It adds up to one-quarter of a million houses that we need but do not have. It is a fairly stark question for the government to respond to. In other words, a material percentage of the Australian population would not have access to adequate housing even if they could afford it, and we already have too many people resorting to marginal accommodation. Increasingly, without a demonstration of some leadership in this policy area, more and more Australians will be in that position and, frankly, it does not matter where you come from. It does not matter if, like Senator McKenzie from a rural and regional area in Victoria or, like me, you are from Western Sydney or inner Melbourne, the homeless and their families are absolutely everywhere and communities are becoming more and more alert to that problem.

Homeless Persons Week 2012, though, was marked by an ironic and extraordinarily unhelpful degree of uncertainty for homelessness services across the country. Hardworking services spent a lot of their week bringing homelessness into the national consciousness, they looked after families who were struggling to provide a roof for themselves and their children, but what was the government doing? It was largely talking about itself and making threats via the Prime Minister to the premiers that she does not like who sit around the COAG table. Where does that get anyone? The National Partnership Agreement on Homelessness, which was introduced to halve homelessness and provide supportive accommodation to all rough sleepers by 2020, is due to expire on 30 June next year. I have asked about its renewal during question time in this chamber and I have asked about it in estimates.

In 2008 the then Prime Minister, Kevin Rudd, told us that homelessness was a national obscenity and promised that his 12-year plan to address homelessness would have significant results. In agreeing with the states and territories to new funding, he declared that that four-year $1.1 billion agreement was a 'down payment' on the overall plan. But as a responsible, hardworking Australian would know, putting a down payment on a house is just the beginning. You still need to pay the debt. We were attacked—many were attacked—for saying that that was a very significant target that the government had set for itself and for querying its real attainability.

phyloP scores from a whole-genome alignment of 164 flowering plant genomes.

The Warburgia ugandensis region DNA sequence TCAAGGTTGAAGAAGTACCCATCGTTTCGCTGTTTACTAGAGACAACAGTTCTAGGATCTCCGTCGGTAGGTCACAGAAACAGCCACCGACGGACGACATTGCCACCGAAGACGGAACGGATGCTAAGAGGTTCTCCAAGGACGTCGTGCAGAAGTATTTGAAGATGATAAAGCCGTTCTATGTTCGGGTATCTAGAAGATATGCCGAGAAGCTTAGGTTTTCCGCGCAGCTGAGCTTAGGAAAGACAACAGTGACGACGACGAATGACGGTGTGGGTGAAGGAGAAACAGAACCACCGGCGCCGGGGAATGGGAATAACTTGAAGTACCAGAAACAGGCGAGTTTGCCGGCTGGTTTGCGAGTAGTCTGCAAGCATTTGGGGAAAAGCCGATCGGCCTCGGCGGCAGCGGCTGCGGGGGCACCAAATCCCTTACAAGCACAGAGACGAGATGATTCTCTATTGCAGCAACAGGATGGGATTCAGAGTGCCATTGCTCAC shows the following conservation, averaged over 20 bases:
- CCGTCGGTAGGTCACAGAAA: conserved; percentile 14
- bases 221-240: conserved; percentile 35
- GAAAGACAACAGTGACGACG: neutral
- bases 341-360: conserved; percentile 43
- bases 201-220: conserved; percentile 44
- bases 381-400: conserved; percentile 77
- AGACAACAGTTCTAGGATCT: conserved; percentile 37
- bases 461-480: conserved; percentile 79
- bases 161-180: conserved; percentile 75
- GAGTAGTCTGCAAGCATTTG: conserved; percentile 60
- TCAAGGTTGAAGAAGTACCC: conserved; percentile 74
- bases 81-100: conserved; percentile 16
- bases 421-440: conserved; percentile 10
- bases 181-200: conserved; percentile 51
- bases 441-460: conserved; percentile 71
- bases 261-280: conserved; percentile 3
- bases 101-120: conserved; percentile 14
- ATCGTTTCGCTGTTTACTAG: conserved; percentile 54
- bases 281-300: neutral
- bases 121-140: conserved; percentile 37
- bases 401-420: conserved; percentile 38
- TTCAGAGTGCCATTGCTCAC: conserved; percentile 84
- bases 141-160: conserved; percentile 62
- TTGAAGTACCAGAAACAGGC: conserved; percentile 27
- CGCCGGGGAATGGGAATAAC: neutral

The government cannot even measure its own progress now. The most recent minister in this area has stated that the government will have to look at data from the latest census to see how it is going. So, four years in, two years until the interim target of a 20 per cent reduction in homelessness is supposed to be met, eight years until homelessness is to be halved, the government cannot say whether it is making progress. Now, when it is asked how it will meet those targets, its plan appears to be to revise the definition of homelessness, to make a few global statements in its homelessness bill, to try to find some savings apparently to fund homelessness prevention and to ask the states for more money. In what appears to be an effort to stay afloat politically, it is really struggling to stay afloat financially.

The minister also says they will have to find savings to provide for the funding to extend the agreement. He cannot say how they will do this beyond June 2013. He is quoted as saying that the federal government have not determined the level of resources they could put at this point and, 'We would have to find savings to provide those resources'. So much for a down payment! So much for responsible forward budgeting! It is not trivial funding. There are about 180 homelessness services across the country that have no funding certainty from the middle of next year and many have reported that they are concerned that services with which they work may have to close early. Those services are lining up to warn of the dangers to those homelessness targets if the NPA is not extended.

Across the nation, we see people struggling every night. The government's response is not good enough; the minister's response is not good enough. To tell us from Finland and from Berlin about international programs and what he thinks they might do in Homelessness Week 2012 in Australia is not a good enough response to the people who are currently sleeping rough. It is not a good enough response to vulnerable mothers and their children and it is not a good enough response to people who put their faith in this government to mean what it says. They are profoundly disappointed and have every right to be. The government needs to do a much better job.